06/04/2012 01:25 pm ET Updated Aug 04, 2012

Flawed Regulation Threatens Nation's Stay-At-Home Spouses

Without prompt action from the Consumer Financial Protection bureau, flawed credit card regulation threatens to send stay-at-home moms back to the 60s.

Stay-at-home spouses and those working part-time lost ground in their effort to gain financial independence when the Federal Reserve Board used the Credit CARD Act of 2009 to require applicants have "independent" income to get a credit card -- prohibiting consideration of household income. This interpretation is at odds not only with the plain meaning of the Credit CARD Act, but also the Equal Credit Opportunity Act (ECOA) passed nearly 40 years ago.

Not permitting household income to be considered means stay-at-home spouses have great difficulty obtaining credit in their own name and building a credit history without spousal consent. This impairs not only those who haven't been in the workforce since marriage, but also careerists who take a hiatus to raise a family.

I should know. As the father of two moms who left the workforce to focus on raising their families, I believe it's critically important that my daughters and millions across the country, who have made the same choice, are not penalized for their actions. These parents should maintain access to credit in their own names and be able to continue building their own credit histories -- plain and simple.

Without an independent source of income at the time of application, many stay-at-home spouses are prevented from obtaining a credit card. If they become widowed or divorced, their credit card accounts may be closed and new ones unavailable. The practical effect is to underscore and promote the stay-at-home spouse's dependence, making it more difficult for an abused spouse, for example, to exit the marriage.

This is not the result Congress intended.

The Credit CARD Act unequivocally supports consideration of household income by making a distinction between those under 21 years of age, who must have an "independent" ability to repay, and those over 21 who must have an "ability to repay" -- without the modifier "independent." By requiring independent income for individuals older than 21, the rule ignores clear Congressional intent and sends the antiquated -- and offensive -- message that stay-at-home spouses with excellent repayment histories on a mortgage, student loan, car loan, and even another credit card suddenly cannot be trusted with a new card.

The rule also ignores the intent and spirit of ECOA. Largely forgotten is that prior to ECOA, married women generally could not obtain credit in their own name. Its passage recognized that non-income producing spouses make significant contributions to managing household finances and should be recognized for that contribution. The Act departed from a strict approach that had dictated that only people whose income is used to make loan payments can get credit for doing so. It required creditors to report to credit bureaus the contribution of non-income producing spouses in paying the loan, even if they don't earn the income used to repay it.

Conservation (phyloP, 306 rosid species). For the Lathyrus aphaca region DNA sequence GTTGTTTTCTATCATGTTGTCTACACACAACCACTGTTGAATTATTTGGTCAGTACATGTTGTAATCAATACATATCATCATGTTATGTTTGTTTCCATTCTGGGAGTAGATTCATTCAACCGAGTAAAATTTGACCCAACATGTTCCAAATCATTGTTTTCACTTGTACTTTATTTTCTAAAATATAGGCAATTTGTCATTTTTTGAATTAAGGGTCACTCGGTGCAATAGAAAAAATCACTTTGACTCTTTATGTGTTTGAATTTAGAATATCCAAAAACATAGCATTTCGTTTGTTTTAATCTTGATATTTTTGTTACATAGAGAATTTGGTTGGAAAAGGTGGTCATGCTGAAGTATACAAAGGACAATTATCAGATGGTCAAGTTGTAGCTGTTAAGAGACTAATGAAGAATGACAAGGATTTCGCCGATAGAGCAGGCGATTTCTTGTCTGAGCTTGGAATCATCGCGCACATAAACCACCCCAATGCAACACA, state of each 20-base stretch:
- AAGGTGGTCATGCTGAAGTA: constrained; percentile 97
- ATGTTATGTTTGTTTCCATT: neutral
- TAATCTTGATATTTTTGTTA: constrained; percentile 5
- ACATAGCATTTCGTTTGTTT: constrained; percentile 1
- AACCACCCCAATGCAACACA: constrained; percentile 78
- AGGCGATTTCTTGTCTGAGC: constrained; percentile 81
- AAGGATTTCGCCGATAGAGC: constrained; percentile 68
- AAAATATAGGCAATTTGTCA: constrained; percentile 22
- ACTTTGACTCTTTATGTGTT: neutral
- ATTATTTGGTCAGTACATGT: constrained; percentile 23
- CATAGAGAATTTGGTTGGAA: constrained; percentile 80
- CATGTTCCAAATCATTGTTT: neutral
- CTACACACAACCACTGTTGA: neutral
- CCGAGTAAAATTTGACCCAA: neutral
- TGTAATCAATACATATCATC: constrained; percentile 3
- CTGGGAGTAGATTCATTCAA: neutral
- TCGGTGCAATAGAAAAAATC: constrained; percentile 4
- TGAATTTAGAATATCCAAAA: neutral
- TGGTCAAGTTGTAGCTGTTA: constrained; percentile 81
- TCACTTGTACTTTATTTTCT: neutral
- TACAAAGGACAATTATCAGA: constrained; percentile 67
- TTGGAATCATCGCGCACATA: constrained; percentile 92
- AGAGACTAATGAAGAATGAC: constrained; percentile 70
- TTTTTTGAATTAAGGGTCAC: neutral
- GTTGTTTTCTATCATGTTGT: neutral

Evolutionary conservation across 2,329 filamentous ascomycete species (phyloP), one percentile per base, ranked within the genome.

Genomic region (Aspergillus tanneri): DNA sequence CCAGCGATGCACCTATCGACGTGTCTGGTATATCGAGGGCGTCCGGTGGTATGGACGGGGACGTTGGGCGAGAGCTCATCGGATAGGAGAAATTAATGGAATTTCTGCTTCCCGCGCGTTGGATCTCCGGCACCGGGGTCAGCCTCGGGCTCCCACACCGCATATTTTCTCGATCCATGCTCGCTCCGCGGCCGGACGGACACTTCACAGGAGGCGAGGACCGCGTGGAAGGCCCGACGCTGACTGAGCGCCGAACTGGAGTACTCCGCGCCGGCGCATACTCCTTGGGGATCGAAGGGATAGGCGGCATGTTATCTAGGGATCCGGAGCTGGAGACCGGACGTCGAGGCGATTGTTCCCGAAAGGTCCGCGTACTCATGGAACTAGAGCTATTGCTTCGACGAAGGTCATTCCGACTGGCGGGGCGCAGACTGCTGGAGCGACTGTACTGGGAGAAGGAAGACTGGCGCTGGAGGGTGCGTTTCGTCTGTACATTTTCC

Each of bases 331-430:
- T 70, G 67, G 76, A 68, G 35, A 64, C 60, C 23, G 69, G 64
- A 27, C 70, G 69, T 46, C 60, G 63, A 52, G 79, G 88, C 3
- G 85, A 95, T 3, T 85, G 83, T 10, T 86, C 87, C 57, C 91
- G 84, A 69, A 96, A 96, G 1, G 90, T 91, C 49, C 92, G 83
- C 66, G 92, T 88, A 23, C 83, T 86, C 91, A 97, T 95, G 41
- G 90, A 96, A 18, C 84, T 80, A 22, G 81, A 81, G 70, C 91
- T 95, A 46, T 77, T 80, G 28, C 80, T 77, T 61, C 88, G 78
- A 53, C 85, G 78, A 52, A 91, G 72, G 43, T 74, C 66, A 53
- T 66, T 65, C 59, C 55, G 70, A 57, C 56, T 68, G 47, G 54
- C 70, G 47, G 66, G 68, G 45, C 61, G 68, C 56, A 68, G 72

Some argue that allowing stay-at-home spouses to rely on household income will overburden families with debt. These arguments aren't supported by actual evidence, however, and theoretical concerns and anecdotes don't outweigh the benefits of promoting financial independence for stay-at-at home spouses and giving them credit for their role in managing household finances. Because how someone has managed credit in the past, not income, is better at predicting whether a borrower will repay a loan, lenders rely heavily on credit history when making credit application decisions. Those who handle credit well have access to credit and those who don't find it more difficult. In other words, how people actually manage credit -- not whether they have "independent" income -- determines whether they get credit and how much. This keeps debt at manageable levels.

The CFPB, which now enforces the rule, has asked for public comments on whether it should revise the rule to allow stay-at-home spouses to have household income considered for credit card applications. Clearly, it should. House Financial Institutions Subcommittee Chairman Shelley Moore Capito (R-W.Va.), along with Ranking Member Carolyn Maloney (D-N.Y.), who authored the Credit CARD Act, have made it clear they agree with that sentiment, which enjoys broad bipartisan support on the Hill.

The regulation should be consistent with Congressional intent and fair to our nation's stay-at-home spouses. It is the only right thing to do.

Frank Keating is president and CEO of the American Bankers Association and former two-term governor of Oklahoma.